A leader of the M23 rebel group in eastern Congo has said his movement is ending its rebellion after more than a year and a half of fighting the Congolese government.
The group will seek to resolve its grievances through “political means only”, said M23 president Bertrand Bisimwa in a statement.
Bisimwa ordered M23 rebel commanders to “prepare troops for the process of disarmament, demobilization and social reintegration on terms to be agreed upon with the government”.
Congolese government spokesman Lambert Mende declared victory over the rebels, and said about 100 had been captured by government forces. M23 leader Sultani Makenga and other high-ranking officials within the movement are now on the run, he said.
The developments come after the Congolese military, backed by United Nations forces, stepped up its offensive against the rebels last month as peace talks stalled. The Congolese military seized control of towns in a matter of days and Mende said they had now finally recaptured the last two remaining rebel areas of Chanzu and Runyonyi.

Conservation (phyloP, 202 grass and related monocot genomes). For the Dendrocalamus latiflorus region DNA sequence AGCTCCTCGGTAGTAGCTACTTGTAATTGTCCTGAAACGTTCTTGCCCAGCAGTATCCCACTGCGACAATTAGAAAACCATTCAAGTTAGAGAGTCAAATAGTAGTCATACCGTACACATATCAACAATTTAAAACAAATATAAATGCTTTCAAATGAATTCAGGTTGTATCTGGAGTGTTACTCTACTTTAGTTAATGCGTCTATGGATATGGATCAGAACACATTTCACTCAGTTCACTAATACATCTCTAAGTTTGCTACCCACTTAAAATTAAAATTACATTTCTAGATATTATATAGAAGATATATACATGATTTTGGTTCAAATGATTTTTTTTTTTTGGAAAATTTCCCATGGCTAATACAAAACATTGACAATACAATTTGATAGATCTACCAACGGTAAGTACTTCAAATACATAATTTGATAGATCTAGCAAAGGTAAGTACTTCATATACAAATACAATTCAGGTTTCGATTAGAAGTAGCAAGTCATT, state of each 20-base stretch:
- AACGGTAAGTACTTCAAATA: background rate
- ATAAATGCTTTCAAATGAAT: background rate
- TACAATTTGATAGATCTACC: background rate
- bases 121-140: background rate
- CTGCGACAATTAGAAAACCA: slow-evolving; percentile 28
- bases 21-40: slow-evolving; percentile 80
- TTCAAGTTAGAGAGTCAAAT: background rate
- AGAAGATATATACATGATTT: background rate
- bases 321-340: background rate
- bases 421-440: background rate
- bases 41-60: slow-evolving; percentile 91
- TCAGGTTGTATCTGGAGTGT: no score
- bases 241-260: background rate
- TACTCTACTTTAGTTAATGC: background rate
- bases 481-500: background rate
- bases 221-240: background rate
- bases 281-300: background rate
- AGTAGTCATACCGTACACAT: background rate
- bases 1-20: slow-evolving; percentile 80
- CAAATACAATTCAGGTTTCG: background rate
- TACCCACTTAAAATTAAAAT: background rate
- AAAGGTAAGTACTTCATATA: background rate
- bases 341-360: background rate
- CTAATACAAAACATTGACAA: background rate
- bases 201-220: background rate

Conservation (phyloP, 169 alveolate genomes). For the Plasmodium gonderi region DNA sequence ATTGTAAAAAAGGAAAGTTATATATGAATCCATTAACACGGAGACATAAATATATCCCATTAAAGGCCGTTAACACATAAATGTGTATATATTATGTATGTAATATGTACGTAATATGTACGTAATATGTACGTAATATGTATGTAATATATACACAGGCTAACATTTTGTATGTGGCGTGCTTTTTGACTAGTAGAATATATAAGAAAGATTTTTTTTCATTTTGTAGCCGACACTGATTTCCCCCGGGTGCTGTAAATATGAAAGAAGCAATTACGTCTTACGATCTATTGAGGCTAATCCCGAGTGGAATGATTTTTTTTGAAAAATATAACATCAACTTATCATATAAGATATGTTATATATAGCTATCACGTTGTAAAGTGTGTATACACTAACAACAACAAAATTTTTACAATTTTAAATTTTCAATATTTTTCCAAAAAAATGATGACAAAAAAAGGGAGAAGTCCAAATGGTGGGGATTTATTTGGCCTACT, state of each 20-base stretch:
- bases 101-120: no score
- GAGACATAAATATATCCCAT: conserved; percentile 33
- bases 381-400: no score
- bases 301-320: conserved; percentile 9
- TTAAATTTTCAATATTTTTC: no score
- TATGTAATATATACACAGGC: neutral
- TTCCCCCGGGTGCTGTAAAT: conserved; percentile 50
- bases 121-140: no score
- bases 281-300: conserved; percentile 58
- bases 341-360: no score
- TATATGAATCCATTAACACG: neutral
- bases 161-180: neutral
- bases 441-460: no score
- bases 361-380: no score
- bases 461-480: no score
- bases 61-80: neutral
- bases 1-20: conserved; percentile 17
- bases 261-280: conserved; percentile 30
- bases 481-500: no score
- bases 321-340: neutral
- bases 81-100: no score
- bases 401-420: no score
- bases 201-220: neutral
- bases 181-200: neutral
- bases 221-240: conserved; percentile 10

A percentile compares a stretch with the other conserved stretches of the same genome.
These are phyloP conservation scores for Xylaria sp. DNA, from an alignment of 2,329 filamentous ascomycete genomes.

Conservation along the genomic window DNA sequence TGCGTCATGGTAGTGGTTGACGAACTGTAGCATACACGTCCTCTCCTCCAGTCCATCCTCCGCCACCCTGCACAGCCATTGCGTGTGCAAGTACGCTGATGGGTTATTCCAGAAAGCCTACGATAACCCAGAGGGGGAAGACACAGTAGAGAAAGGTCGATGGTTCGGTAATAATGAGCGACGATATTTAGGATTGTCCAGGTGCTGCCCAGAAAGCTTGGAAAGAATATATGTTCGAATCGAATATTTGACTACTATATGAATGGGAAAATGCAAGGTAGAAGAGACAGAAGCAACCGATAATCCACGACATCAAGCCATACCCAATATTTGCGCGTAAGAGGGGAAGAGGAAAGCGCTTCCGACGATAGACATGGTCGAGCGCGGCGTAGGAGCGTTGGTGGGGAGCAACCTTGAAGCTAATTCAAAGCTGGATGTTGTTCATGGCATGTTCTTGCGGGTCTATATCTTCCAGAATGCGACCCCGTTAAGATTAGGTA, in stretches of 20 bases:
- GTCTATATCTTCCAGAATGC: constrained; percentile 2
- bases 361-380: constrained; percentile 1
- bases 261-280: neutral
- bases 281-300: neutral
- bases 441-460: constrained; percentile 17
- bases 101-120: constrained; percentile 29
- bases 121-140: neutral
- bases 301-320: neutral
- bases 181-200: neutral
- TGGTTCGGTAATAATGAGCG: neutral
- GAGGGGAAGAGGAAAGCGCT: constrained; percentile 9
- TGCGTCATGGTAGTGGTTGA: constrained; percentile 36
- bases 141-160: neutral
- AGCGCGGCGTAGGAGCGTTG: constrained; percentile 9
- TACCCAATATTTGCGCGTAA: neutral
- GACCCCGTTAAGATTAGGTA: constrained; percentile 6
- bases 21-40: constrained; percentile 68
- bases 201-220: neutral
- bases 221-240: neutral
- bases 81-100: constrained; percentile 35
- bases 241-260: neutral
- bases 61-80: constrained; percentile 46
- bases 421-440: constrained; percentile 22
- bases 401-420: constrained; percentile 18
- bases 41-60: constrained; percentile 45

Analysts have cautioned that M23 is only the latest reincarnation of discontent among ethnic Tutsis in eastern Congo, and warned that other groups could emerge from its demise.
M23 is widely believed to have received military and financial support from the government of neighboring Rwanda, whose president is also an ethnic Tutsi. Rwanda denies having aided the rebels despite evidence laid out in a report by a United Nations group of experts.
US envoy to Congo Russ Feingold welcomed the M23 announcement. He said: “Despite the bumps in the road, this is an important step in the right direction. Everybody has to keep their commitments.”
Feingold said rebels should be protected once they disarm so that they are not left vulnerable to other armed groups. But those guilty of “serious crimes” should not get amnesty, he added.